Cloud computing — where mega-data centers serve up webmail, search results, unified communications, or computing and storage for a fee — is top of mind for enterprise CIOs these days. Ultimately, however, the future of cloud adoption will depend less on the technology involved and more on strategic and economic factors.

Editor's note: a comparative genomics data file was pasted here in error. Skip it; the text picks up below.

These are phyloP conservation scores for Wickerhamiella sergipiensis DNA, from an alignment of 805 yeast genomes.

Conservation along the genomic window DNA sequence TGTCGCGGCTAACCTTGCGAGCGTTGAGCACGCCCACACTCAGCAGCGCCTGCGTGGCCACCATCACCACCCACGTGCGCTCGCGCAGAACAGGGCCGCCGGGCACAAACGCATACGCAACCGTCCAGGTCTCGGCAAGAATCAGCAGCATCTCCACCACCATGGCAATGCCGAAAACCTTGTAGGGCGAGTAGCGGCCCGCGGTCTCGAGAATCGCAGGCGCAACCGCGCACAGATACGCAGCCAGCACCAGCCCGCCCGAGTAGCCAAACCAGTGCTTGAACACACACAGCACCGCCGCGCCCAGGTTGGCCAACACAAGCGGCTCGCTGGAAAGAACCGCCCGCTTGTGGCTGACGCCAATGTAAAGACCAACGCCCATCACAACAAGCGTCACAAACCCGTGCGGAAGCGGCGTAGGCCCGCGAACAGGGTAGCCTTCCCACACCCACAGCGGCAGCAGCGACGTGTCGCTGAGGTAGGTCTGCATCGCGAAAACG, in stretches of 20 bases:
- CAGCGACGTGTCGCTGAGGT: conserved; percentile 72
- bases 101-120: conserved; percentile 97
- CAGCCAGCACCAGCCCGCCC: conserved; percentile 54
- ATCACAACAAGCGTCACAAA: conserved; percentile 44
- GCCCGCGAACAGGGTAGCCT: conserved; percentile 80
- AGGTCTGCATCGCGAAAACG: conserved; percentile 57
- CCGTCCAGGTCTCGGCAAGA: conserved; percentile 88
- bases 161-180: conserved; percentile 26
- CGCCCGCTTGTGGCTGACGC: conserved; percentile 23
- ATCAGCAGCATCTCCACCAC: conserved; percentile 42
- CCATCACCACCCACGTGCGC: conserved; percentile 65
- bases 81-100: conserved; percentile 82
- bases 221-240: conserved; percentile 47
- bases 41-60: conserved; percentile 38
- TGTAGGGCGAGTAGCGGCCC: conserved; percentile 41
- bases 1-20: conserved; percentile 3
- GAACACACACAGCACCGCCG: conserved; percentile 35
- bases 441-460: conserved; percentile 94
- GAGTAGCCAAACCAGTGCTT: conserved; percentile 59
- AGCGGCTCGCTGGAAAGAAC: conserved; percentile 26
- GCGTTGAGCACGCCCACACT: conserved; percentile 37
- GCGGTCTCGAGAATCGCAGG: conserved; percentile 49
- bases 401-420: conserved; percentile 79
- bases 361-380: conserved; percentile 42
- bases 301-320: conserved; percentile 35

On the one hand, Nick Carr, author of“The Big Switch,” posits that all computing will move to the cloud, just as electricity — another essential utility — did a century ago. As Carr explains, enterprises in the early industrial age grew productivity by utilizing locally generated mechanical power from steam engines and waterwheels, delivered over the local area networks of the time: belts and gears. As the age of electricity dawned, these were upgraded to premises-based electrical generators — so-calleddynamos — which then “moved to the cloud” as power generation shifted to hyper-scale, location-independent, metered, pay-per-use, on-demand services: electric utilities. Carr’s prediction appears to be unfolding, given that some of the largest cloud service providers have already surpassed thebillion dollar-milestone.